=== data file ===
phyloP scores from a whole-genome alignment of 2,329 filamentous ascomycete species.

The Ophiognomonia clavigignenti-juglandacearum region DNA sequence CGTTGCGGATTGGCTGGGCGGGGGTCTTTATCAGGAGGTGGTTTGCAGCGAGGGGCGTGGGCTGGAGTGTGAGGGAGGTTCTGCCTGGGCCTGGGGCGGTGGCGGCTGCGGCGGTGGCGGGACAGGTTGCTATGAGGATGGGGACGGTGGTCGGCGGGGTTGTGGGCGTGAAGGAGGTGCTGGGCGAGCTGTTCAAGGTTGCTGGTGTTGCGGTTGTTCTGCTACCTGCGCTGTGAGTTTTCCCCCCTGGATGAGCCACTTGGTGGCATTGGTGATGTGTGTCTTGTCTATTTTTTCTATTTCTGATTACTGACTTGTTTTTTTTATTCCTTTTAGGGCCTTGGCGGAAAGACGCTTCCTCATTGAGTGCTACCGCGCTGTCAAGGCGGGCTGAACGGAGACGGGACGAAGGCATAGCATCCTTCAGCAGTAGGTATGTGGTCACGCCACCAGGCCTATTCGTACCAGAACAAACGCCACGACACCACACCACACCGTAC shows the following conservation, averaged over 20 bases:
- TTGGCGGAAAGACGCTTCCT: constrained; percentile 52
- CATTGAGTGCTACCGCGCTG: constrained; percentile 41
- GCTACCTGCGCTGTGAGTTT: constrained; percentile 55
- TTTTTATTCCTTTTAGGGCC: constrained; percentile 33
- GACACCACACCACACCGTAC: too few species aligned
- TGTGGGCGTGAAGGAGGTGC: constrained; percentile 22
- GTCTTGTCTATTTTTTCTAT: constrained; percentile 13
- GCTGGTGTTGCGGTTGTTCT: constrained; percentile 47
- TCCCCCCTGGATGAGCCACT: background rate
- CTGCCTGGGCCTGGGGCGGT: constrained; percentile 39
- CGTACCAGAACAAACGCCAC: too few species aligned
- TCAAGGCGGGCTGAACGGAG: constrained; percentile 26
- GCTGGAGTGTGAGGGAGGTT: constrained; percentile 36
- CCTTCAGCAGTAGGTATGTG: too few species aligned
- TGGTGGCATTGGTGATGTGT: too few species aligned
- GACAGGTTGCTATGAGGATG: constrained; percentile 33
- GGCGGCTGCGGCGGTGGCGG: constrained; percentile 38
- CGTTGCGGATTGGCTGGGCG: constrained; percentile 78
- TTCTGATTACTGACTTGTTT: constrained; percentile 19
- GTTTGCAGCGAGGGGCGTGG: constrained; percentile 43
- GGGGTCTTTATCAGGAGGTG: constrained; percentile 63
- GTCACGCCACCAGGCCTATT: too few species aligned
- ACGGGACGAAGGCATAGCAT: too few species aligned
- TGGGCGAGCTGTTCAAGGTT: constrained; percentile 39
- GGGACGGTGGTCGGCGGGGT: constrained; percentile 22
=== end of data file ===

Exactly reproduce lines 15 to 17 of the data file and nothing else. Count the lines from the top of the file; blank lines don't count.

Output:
- GCTGGAGTGTGAGGGAGGTT: constrained; percentile 36
- CCTTCAGCAGTAGGTATGTG: too few species aligned
- TGGTGGCATTGGTGATGTGT: too few species aligned